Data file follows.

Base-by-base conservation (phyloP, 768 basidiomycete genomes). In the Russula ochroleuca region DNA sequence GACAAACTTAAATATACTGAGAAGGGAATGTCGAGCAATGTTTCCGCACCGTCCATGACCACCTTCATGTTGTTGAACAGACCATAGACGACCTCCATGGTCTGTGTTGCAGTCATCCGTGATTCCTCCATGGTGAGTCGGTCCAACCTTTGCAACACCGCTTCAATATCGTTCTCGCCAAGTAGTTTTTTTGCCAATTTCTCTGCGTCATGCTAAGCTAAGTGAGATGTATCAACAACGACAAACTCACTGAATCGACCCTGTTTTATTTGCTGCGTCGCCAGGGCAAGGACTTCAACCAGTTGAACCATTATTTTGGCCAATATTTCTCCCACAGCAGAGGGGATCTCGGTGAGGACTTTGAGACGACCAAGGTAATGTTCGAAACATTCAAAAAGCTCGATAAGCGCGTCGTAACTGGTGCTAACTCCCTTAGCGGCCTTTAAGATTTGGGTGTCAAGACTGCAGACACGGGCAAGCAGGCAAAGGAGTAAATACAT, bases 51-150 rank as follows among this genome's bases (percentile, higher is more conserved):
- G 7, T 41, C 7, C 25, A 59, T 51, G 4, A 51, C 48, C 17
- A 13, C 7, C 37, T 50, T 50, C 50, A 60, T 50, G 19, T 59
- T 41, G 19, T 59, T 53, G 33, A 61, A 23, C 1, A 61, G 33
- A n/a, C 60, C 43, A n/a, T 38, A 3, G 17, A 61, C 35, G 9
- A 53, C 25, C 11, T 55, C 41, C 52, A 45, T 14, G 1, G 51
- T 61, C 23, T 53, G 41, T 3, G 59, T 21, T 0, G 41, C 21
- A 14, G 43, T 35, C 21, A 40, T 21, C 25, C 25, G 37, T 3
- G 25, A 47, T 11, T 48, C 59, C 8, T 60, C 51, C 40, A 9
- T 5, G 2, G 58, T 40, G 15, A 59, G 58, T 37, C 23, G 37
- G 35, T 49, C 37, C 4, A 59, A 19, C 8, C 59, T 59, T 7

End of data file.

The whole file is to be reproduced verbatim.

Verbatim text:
Base-by-base conservation (phyloP, 768 basidiomycete genomes). In the Russula ochroleuca region DNA sequence GACAAACTTAAATATACTGAGAAGGGAATGTCGAGCAATGTTTCCGCACCGTCCATGACCACCTTCATGTTGTTGAACAGACCATAGACGACCTCCATGGTCTGTGTTGCAGTCATCCGTGATTCCTCCATGGTGAGTCGGTCCAACCTTTGCAACACCGCTTCAATATCGTTCTCGCCAAGTAGTTTTTTTGCCAATTTCTCTGCGTCATGCTAAGCTAAGTGAGATGTATCAACAACGACAAACTCACTGAATCGACCCTGTTTTATTTGCTGCGTCGCCAGGGCAAGGACTTCAACCAGTTGAACCATTATTTTGGCCAATATTTCTCCCACAGCAGAGGGGATCTCGGTGAGGACTTTGAGACGACCAAGGTAATGTTCGAAACATTCAAAAAGCTCGATAAGCGCGTCGTAACTGGTGCTAACTCCCTTAGCGGCCTTTAAGATTTGGGTGTCAAGACTGCAGACACGGGCAAGCAGGCAAAGGAGTAAATACAT, bases 51-150 rank as follows among this genome's bases (percentile, higher is more conserved):
- G 7, T 41, C 7, C 25, A 59, T 51, G 4, A 51, C 48, C 17
- A 13, C 7, C 37, T 50, T 50, C 50, A 60, T 50, G 19, T 59
- T 41, G 19, T 59, T 53, G 33, A 61, A 23, C 1, A 61, G 33
- A n/a, C 60, C 43, A n/a, T 38, A 3, G 17, A 61, C 35, G 9
- A 53, C 25, C 11, T 55, C 41, C 52, A 45, T 14, G 1, G 51
- T 61, C 23, T 53, G 41, T 3, G 59, T 21, T 0, G 41, C 21
- A 14, G 43, T 35, C 21, A 40, T 21, C 25, C 25, G 37, T 3
- G 25, A 47, T 11, T 48, C 59, C 8, T 60, C 51, C 40, A 9
- T 5, G 2, G 58, T 40, G 15, A 59, G 58, T 37, C 23, G 37
- G 35, T 49, C 37, C 4, A 59, A 19, C 8, C 59, T 59, T 7